I've always wanted to try boiling a can of sweetened condensed milk to make caramelized milk. I read about it first almost ten years ago in a Russian novel called In the First Circle - prisoners in a special academic prison camp manage to acquire a can of it for a birthday celebration. The recipe sounded magical and improbable, about as unlikely as their "orange cake" made of potato peels, but Solzhynitsyn did not make this one up.
|Photo by Pinot & Dita|
Once it cools it's simple to stir in coconut and pecans for a cake filling. So thick! So sticky! And the cake becomes so very tall. Originally I planned to put some coconut filling on top of the cake too, but it was easier this way. And it meant there was more room for chocolate.
The cake itself is made with coconut flour, which is gluten free, higher in protein than wheat flour and less of a tease to your blood sugar levels. Alternative flour may seem like an exotic or expensive ingredient, but most recipes only call for a small amount of it and make up for lost volume with eggs. The small bag of coconut flour I got in order to try it out has lasted me several months of baking now, but I used almost a whole dozen eggs making this one cake. The chocolate flavor covers any trace of coconut in this recipe. Of course, you could just swap in any chocolate cake recipe you like.
Ganache was the natural choice for topping. I'm not sure why anyone bothers with chocolate icing.
The ganache starts out very runny- you may begin to wonder if the topping will ever harden. It should still be spreadable after refrigeration, but it will stay firm on the cake as long as you store the cake in the fridge. The cake doesn't stand up to heat well, so that's something to keep in mind if you make this during the summer. But does that matter when it's so enticing by the light of birthday candles?
Double Coconut German Chocolate Cake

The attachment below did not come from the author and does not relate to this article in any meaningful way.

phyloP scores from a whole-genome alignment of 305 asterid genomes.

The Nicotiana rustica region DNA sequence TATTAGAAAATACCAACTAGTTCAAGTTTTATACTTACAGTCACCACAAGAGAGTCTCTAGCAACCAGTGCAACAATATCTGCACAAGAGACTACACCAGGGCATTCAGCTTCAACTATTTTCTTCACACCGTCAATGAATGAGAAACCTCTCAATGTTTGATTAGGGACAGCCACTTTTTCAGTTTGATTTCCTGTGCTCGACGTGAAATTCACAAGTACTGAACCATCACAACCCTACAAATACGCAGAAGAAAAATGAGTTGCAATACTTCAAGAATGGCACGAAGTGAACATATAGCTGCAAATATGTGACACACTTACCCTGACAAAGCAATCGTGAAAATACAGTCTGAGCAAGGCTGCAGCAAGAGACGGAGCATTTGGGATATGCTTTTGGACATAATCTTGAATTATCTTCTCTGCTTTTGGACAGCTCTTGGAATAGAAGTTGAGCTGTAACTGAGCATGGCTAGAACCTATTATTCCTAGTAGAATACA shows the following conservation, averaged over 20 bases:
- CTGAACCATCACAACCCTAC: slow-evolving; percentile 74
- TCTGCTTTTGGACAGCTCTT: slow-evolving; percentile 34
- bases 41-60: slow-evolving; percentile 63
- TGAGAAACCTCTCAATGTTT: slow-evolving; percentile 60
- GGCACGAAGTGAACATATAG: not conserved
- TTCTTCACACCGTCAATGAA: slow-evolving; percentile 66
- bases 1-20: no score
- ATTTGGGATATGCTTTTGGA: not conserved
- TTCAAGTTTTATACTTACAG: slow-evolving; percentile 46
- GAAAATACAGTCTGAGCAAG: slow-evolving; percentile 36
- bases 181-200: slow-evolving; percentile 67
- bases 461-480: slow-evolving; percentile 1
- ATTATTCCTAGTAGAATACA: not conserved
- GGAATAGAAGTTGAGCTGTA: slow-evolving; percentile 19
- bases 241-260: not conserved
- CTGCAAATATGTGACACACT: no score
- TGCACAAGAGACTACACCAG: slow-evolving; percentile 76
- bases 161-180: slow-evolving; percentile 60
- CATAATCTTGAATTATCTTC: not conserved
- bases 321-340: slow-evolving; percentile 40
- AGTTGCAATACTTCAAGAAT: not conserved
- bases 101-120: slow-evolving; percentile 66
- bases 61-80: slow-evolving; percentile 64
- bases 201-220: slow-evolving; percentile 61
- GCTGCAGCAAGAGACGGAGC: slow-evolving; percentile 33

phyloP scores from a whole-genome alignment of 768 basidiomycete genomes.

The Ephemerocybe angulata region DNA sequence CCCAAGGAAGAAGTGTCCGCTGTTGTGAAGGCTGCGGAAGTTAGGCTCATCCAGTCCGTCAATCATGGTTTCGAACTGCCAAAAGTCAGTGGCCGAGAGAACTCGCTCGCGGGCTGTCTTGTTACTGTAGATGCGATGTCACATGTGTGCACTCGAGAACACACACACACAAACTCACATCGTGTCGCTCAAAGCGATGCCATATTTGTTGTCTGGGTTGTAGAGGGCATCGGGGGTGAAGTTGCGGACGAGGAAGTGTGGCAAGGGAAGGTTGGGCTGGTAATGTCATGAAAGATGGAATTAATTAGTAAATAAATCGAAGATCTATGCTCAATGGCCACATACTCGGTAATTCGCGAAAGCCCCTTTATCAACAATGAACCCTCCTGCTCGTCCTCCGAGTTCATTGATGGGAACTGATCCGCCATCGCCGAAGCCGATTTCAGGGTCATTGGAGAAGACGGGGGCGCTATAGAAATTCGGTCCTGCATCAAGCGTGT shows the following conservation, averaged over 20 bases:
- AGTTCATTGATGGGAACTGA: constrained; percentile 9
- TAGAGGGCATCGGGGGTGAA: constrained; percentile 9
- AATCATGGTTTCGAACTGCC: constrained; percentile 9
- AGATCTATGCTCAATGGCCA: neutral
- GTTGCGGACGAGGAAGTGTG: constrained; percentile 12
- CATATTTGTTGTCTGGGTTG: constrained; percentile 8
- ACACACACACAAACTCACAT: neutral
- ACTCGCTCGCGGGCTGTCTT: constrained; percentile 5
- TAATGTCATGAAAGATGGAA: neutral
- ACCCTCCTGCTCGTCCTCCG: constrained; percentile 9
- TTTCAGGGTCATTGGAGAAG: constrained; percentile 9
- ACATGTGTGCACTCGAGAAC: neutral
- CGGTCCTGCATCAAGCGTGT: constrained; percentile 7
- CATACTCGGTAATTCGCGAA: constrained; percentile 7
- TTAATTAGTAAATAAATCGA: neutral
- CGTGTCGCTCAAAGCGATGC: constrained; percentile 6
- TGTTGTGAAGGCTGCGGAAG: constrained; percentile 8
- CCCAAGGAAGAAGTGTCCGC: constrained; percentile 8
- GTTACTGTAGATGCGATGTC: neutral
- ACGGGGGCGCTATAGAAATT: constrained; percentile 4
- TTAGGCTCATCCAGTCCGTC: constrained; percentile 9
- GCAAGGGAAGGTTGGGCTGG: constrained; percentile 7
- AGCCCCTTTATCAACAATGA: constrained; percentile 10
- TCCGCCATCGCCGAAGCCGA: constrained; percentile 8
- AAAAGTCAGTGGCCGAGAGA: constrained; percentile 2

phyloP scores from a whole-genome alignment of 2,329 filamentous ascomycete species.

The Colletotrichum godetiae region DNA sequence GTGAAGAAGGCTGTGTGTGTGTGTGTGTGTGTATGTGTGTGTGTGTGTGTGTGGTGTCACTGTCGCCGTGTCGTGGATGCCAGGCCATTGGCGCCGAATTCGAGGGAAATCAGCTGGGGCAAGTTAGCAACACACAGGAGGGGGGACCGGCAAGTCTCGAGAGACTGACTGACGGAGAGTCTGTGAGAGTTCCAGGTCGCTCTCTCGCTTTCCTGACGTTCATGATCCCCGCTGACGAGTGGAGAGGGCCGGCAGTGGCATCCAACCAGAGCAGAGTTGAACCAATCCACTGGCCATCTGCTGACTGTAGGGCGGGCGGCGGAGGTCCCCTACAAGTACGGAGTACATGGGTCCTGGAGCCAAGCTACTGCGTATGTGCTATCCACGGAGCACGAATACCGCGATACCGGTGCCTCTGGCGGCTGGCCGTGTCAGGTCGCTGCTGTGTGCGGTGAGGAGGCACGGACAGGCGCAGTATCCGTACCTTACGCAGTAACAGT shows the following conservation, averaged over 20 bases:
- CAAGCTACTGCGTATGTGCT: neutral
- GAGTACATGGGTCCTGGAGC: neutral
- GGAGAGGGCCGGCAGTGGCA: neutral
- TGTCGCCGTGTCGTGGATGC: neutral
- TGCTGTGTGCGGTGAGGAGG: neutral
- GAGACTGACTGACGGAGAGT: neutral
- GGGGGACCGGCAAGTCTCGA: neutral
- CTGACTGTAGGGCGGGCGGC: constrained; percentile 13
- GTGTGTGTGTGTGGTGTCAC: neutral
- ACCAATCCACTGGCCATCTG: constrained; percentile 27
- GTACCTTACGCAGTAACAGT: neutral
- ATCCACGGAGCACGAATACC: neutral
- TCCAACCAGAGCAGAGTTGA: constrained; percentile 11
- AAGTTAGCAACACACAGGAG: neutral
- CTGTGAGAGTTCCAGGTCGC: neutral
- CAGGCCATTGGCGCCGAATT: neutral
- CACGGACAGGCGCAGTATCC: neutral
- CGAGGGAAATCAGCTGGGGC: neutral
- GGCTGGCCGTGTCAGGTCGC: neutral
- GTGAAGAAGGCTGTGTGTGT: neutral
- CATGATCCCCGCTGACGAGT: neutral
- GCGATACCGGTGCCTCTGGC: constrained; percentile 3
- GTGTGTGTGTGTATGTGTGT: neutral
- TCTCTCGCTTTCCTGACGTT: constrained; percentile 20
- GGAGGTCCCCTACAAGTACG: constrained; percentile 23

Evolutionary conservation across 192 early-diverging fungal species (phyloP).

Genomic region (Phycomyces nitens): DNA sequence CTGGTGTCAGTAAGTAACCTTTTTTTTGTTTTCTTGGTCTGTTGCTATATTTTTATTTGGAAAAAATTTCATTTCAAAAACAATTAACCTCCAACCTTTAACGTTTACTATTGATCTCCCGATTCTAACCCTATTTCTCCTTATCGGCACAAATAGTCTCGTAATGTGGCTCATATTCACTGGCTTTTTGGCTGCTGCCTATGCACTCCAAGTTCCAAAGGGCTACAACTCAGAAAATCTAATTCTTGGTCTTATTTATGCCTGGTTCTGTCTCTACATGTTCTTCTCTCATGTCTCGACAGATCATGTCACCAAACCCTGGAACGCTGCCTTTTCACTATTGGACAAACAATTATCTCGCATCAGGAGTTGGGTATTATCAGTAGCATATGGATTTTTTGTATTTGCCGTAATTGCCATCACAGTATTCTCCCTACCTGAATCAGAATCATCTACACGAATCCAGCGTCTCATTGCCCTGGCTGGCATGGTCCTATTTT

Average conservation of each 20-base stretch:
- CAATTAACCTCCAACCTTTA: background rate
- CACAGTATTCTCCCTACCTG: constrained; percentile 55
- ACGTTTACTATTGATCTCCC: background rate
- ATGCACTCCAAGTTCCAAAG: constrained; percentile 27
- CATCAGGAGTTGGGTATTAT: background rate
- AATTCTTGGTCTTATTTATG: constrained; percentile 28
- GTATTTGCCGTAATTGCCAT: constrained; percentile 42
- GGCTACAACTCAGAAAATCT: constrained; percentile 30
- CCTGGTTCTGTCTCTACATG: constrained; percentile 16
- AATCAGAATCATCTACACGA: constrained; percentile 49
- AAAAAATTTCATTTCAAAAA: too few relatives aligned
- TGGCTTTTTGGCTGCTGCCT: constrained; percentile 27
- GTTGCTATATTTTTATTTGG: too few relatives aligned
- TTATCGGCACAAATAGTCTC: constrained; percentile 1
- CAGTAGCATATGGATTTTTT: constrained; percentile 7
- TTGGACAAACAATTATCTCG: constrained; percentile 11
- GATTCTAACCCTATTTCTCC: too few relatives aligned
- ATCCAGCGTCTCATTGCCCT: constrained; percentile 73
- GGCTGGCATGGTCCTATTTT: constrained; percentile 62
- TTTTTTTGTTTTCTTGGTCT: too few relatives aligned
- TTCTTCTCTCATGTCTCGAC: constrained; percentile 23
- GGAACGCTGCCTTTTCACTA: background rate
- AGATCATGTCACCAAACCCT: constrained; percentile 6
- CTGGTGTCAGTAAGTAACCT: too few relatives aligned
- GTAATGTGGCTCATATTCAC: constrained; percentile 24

Coconut filling: Recipe from Inside-Out German Chocolate Cake on Epicurious
7 ounces sweetened flaked coconut
4 ounces coarsely chopped pecans (1 cup)
14-ounces can sweetened condensed milk
1 tablespoon vanilla
1. Fill a large pot with enough water to cover the can of sweetened condensed milk by at least one inch. Bring the water to a boil. Remove the label from the milk can, and boil for 90 minutes.
2. Once the can is cool enough to handle, pour the contents into a bowl and stir together with pecans, vanilla and coconut.
Chocolate Cake: adapted from the Gluten Free German Chocolate Cake recipe from Elana's Pantry
3/4 c. coconut flour
1/2 c. cocoa powder
1 tsp. salt
1 tsp. baking soda
1 c. vegetable oil
1 c. agave nectar
1/2 c. honey
1 T. vanilla extract
1. Preheat the oven to 350. Prepare two 9" cake pans by buttering and then dusting with coconut flour. If you want to be sure they will come out clean, use an oiled circle of parchment paper in the bottom of each pan.
2. In a large bowl, combine the dry ingredients (coconut flour, cocoa, salt, and baking soda) and stir until they are thoroughly mixed and there are no lumps in the coconut flour. In a separate large bowl, or the bowl of your stand mixer, combine the liquid ingredients (eggs, oil, agave nectar & honey, vanilla extract) and whisk together. With the mixer on low, slowly add dry ingredients to the wet until completely combined. Don't worry about over-mixing - coconut flour can handle it.
3. Pour equal amounts of batter into the cake pans, and bake for 35-45 minutes. Because the cakes are dark, checking them for doneness after 35 minutes.
1 c. heavy cream
12 oz. dark chocolate, semi-sweet or bittersweet
To make the ganache, bring the cream to a boil, then remove from heat and stir in the chocolate pieces until combined. Refrigerate until almost firm.
Assembling the cake:
After stacking the layers and filling, I suggest refrigerating the cake to firm it up while preparing the ganache. A chilled cake will help the chocolate set more quickly.
Other ways of eating: gluten-free